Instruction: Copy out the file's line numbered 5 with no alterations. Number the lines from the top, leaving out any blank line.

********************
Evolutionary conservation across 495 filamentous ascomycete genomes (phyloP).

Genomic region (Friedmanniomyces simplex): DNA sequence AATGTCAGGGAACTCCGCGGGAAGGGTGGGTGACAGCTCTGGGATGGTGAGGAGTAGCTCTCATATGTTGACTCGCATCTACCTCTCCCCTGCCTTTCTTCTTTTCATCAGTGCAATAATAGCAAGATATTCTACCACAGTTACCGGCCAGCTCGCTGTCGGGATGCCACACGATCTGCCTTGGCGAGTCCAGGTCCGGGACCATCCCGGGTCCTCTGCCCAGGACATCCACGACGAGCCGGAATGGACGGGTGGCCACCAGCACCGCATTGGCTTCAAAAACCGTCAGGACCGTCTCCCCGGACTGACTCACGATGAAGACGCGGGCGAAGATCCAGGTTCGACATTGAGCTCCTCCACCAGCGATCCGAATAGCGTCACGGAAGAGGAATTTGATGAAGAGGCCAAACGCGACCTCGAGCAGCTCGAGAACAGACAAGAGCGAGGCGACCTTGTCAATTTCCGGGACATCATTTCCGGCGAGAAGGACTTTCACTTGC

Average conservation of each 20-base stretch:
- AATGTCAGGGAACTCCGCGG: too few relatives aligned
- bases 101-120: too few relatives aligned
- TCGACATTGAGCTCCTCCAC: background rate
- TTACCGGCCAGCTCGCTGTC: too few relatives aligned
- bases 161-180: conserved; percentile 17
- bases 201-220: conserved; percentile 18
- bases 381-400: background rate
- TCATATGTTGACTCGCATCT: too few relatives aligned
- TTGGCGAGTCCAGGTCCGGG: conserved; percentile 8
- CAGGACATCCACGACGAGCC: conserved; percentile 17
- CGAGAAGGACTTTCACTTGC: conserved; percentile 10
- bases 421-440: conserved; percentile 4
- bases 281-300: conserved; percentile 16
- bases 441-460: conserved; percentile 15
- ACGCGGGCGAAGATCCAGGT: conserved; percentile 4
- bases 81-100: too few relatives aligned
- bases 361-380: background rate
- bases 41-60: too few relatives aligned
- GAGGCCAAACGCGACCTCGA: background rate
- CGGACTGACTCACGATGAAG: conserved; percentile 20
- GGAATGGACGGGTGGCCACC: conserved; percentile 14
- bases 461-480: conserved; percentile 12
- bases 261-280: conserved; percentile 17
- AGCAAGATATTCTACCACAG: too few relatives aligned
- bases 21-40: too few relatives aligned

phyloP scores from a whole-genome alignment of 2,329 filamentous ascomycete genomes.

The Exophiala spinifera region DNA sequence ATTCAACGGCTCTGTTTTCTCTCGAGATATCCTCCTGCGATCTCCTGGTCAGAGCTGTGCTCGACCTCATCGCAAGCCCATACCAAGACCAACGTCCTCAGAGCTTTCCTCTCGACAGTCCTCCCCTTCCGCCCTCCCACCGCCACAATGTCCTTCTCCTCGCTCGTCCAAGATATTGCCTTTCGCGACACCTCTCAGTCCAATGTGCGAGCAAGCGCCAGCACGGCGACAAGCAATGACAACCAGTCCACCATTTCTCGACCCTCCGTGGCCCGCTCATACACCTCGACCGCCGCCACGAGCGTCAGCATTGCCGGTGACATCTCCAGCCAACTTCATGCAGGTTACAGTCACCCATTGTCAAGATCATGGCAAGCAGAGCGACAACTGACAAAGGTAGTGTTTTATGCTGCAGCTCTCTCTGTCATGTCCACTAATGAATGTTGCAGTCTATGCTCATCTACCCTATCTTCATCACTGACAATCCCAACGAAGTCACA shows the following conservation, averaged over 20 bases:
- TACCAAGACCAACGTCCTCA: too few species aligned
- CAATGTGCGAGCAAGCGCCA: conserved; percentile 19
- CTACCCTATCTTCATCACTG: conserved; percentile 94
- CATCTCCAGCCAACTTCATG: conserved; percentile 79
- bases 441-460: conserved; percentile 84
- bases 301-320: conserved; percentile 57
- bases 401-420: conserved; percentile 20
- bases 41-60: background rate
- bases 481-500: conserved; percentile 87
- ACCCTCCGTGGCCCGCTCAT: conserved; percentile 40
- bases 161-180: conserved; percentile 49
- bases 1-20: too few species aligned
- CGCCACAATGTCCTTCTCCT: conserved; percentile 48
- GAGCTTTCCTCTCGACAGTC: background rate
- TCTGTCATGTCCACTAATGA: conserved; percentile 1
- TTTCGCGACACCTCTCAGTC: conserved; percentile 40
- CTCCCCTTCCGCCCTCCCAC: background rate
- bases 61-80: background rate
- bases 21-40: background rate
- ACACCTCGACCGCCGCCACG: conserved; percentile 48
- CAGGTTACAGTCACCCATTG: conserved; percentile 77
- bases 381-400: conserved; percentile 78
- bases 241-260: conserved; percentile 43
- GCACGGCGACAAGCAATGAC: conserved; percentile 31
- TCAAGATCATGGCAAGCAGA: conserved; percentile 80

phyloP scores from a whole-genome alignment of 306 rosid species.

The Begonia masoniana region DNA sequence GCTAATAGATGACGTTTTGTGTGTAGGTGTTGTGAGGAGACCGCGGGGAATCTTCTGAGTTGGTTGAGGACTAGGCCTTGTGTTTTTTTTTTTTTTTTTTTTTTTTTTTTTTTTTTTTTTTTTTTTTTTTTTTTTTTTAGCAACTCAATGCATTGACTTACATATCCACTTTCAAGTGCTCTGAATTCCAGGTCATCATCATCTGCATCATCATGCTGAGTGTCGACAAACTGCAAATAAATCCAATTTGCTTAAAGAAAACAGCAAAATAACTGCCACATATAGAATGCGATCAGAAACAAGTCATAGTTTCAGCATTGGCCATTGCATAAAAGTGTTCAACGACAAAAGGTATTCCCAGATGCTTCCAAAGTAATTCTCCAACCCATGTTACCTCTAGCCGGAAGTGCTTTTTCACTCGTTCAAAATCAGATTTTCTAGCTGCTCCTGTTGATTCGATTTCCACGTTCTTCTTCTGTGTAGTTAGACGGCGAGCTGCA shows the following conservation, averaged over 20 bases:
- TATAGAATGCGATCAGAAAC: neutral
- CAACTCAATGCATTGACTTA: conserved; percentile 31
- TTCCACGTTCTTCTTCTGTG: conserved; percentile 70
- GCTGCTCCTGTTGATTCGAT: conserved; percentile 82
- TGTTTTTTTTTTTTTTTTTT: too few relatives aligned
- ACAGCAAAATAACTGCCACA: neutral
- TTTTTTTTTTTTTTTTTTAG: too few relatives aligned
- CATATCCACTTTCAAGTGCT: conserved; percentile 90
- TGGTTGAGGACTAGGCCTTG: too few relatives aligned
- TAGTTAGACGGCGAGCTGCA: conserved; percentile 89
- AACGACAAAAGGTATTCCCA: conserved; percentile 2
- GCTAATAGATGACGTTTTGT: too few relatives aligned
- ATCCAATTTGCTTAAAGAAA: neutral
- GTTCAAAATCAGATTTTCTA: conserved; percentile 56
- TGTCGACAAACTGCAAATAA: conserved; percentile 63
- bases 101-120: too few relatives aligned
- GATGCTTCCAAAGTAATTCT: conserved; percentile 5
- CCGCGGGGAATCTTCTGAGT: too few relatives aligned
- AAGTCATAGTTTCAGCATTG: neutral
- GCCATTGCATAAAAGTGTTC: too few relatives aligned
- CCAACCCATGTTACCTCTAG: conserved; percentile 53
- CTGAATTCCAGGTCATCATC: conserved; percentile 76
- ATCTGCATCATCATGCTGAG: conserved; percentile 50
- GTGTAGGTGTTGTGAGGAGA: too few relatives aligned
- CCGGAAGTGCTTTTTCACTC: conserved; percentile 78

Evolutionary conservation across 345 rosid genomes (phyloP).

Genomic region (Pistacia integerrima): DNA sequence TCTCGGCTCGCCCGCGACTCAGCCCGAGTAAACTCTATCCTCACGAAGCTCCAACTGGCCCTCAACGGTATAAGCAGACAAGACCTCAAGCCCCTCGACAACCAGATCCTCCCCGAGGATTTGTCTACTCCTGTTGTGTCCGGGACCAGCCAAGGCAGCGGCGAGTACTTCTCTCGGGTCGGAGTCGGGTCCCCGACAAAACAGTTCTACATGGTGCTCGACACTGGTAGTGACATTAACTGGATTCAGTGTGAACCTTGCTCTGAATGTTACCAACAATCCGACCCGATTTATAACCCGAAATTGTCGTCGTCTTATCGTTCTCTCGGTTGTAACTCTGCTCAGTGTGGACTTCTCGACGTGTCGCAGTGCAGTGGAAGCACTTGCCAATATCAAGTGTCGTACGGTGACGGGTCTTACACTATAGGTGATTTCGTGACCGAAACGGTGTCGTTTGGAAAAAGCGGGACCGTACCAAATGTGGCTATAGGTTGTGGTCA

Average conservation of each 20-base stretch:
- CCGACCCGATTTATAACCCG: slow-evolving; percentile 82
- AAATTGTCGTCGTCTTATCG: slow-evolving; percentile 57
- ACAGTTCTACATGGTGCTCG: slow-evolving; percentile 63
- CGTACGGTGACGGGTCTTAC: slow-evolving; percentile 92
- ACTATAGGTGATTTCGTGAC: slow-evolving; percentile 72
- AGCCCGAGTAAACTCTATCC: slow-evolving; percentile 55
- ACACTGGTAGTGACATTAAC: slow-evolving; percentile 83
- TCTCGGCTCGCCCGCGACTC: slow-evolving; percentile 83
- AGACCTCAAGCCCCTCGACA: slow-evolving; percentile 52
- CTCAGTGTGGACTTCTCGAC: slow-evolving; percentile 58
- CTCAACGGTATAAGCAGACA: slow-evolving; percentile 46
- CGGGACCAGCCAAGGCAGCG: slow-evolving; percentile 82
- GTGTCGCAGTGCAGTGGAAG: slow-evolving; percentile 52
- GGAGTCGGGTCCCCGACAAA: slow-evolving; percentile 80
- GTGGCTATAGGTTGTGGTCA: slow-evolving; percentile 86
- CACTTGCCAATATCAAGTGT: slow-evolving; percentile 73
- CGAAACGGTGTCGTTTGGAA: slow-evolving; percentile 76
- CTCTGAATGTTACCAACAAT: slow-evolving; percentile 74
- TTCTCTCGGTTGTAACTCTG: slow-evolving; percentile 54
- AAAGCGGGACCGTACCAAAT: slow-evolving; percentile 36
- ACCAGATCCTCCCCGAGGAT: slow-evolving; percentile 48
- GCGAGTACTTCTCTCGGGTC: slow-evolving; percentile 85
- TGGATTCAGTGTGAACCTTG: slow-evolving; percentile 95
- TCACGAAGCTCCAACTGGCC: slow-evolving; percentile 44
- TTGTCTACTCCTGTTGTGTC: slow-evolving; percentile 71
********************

- bases 101-120: too few relatives aligned